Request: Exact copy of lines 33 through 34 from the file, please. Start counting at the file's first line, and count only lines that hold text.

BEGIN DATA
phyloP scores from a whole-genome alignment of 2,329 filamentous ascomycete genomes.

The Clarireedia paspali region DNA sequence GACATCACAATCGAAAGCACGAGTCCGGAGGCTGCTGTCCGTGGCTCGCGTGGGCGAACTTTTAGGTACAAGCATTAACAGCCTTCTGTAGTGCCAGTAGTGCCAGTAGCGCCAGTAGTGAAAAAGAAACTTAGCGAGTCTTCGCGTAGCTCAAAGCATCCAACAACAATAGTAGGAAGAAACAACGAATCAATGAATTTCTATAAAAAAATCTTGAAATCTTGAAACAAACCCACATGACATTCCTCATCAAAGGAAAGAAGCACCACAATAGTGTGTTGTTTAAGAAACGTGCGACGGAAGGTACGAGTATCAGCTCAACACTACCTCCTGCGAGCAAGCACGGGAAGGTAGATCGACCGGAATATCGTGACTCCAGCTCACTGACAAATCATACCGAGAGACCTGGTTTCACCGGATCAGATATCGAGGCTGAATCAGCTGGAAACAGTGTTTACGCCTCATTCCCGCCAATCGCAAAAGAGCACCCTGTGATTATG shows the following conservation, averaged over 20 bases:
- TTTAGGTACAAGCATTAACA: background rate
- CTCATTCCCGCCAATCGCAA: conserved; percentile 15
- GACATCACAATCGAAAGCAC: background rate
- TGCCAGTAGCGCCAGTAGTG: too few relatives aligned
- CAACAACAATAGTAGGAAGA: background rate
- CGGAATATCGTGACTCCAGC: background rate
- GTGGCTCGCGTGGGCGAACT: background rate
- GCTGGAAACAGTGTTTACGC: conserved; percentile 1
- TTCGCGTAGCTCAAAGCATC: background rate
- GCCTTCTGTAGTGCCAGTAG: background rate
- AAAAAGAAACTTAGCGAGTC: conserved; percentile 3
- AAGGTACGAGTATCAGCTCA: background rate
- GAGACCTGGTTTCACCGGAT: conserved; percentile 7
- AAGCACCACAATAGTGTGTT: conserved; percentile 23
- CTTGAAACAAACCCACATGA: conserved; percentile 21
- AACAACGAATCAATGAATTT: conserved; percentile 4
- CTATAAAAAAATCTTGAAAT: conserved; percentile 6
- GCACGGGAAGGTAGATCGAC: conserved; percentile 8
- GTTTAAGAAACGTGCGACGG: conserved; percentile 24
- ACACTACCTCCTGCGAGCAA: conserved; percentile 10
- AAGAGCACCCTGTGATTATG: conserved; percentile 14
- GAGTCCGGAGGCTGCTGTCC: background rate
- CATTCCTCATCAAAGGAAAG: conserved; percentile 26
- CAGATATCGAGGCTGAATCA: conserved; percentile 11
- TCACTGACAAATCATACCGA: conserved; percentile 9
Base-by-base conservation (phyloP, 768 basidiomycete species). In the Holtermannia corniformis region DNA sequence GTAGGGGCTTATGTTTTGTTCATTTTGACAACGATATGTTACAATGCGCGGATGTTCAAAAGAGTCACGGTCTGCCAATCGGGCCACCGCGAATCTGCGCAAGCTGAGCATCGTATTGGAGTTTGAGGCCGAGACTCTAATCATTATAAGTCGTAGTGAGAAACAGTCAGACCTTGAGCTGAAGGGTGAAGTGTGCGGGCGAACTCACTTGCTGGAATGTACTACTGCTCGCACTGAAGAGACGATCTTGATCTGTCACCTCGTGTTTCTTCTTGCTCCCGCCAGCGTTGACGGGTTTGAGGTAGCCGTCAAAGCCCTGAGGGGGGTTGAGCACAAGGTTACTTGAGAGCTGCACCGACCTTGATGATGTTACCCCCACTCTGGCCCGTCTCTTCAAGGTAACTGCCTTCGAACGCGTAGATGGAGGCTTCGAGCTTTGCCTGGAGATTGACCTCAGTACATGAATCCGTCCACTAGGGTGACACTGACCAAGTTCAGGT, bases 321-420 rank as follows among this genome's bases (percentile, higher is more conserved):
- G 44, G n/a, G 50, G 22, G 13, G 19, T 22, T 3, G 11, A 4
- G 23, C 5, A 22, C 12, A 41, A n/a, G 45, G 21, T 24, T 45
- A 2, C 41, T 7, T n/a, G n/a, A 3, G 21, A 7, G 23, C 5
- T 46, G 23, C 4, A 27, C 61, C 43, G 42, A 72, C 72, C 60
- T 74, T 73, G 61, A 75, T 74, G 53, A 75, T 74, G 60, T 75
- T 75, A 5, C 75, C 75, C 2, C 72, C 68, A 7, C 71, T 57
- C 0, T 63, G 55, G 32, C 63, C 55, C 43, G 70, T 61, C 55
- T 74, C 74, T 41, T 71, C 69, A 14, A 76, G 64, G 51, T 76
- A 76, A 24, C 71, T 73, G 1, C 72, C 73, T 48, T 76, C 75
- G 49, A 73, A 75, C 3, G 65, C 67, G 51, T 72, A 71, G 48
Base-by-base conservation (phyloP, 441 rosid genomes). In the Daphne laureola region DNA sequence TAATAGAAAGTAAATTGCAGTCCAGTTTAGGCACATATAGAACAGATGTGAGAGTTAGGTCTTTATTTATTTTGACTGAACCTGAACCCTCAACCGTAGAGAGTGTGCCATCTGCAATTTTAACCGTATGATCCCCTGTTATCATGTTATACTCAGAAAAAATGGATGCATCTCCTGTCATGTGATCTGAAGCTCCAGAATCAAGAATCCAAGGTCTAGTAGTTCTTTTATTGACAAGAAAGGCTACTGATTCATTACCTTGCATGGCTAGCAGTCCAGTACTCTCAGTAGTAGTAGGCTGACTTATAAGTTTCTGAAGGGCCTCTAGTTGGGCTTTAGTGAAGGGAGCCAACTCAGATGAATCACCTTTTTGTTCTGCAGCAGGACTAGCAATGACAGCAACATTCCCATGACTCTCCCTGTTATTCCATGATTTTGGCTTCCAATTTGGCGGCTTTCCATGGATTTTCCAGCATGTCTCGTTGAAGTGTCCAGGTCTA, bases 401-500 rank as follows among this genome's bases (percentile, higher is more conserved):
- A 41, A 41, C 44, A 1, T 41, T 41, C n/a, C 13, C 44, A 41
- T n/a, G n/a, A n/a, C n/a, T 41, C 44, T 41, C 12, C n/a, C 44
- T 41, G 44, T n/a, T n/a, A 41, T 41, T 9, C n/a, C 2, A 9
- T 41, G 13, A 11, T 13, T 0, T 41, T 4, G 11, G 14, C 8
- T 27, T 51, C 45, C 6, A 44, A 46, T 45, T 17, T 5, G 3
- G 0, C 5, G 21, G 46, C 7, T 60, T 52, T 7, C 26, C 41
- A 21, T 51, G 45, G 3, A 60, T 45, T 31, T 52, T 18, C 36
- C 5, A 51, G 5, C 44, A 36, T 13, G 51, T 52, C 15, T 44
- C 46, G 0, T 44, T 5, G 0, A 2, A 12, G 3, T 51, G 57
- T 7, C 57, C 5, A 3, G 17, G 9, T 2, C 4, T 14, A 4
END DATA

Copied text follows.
- T 74, T 73, G 61, A 75, T 74, G 53, A 75, T 74, G 60, T 75
- T 75, A 5, C 75, C 75, C 2, C 72, C 68, A 7, C 71, T 57